This month, I read the first of the three books on my MFA reading list for this semester. Here's what I thought of Breakup: The End of A Love Story by Catherine Texier.
Breakup: The End of A Love Story by Catherine Texier chronicles the dissolution of her marriage and family life over a period of several months. The book opens just after Texier’s husband of eighteen years has decided their marriage is over. Part of what makes this particular divorce story so compelling and heartbreaking is that Texier and her husband continue to live together, date each other, entertain family as a couple, and have plenty of sex together as their marriage crumbles beneath them. It is months before the author discovers that her husband has been having an affair for over a year and it is even longer after she makes this discovery that she finally forces him to move out.
Until the book’s final pages, Texier’s husband refuses to make a clean break from the marriage he claims to want to leave. She holds out hope that their relationship can be resuscitated while her husband’s words contradict his actions. They are locked in a self-destructive cycle as he refuses to move out, file for divorce, breakup with his girlfriend, or recommit to their marriage while she also refuses to move out, kick him out, hire a lawyer, or give him any kind of ultimatum. Her hope is that with patience and limitless freedom, her husband will come back to her.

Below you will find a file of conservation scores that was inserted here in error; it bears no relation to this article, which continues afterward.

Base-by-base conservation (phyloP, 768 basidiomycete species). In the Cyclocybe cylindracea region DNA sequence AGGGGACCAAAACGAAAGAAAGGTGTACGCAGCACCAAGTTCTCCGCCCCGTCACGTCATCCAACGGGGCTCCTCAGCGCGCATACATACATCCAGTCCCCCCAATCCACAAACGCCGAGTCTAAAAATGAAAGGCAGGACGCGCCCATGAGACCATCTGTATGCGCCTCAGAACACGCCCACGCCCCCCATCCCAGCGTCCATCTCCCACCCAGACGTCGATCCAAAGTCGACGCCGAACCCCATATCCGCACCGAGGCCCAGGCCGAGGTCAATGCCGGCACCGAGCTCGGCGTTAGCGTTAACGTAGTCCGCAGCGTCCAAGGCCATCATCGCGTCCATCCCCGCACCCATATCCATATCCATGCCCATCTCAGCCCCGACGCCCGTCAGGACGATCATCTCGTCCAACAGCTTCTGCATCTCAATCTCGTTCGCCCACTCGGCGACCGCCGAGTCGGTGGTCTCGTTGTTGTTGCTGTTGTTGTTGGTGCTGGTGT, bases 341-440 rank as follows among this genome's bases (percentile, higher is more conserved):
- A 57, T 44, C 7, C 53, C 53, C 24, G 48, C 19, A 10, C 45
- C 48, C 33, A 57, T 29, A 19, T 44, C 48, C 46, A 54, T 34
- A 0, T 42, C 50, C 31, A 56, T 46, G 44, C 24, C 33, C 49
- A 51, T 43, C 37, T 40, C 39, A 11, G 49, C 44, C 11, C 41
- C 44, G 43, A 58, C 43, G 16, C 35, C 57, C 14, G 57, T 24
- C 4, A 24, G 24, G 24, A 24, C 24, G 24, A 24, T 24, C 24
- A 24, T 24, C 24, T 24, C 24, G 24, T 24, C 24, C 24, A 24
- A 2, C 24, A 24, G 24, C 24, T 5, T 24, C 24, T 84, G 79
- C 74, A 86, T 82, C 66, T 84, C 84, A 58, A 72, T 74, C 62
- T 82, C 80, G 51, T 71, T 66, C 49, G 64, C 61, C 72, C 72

The tone of the book as a whole is very much like a diary: personal, raw, honest, and unashamed. I cannot imagine reading a more intimate portrayal of a marriage. Although Texier doesn’t shy away from describing details about her sexual relationship with her husband, it is more her own emotional openness, personal vulnerability, and refusal to give up on her marriage despite her husband’s duplicitousness that paint such an intimate portrait of this couple.
In school we talk a lot about practical memoir. The current trend and preference among publishers seems to be for a memoir that also offers some practical advice or takeaway for readers. Breakup is exactly the opposite. Texier doesn’t pretend to have any advice for her readers when it comes to divorce and co-parenting. The value of her book for readers comes instead from her honesty and vulnerability in sharing her story. One of the great gifts that pure memoir gives readers is the sharing of a common experience. Texier doesn’t turn herself into a divorce guru like many authors of the equally valuable practical memoir may strive to do. Instead, she opens a window into her imperfect life in the hope that readers will gain something from that shared experience.
With the current popularity of practical memoir, is it easy to forget about the power and impact that such an honest and confessional diary-style memoir can have on readers. Breakup reminds us that teaching is not the writer’s only purpose. Sometimes the writer’s purpose is to share a painful truth in the hope that readers will recognize something of themselves and discover the healing power of common experience.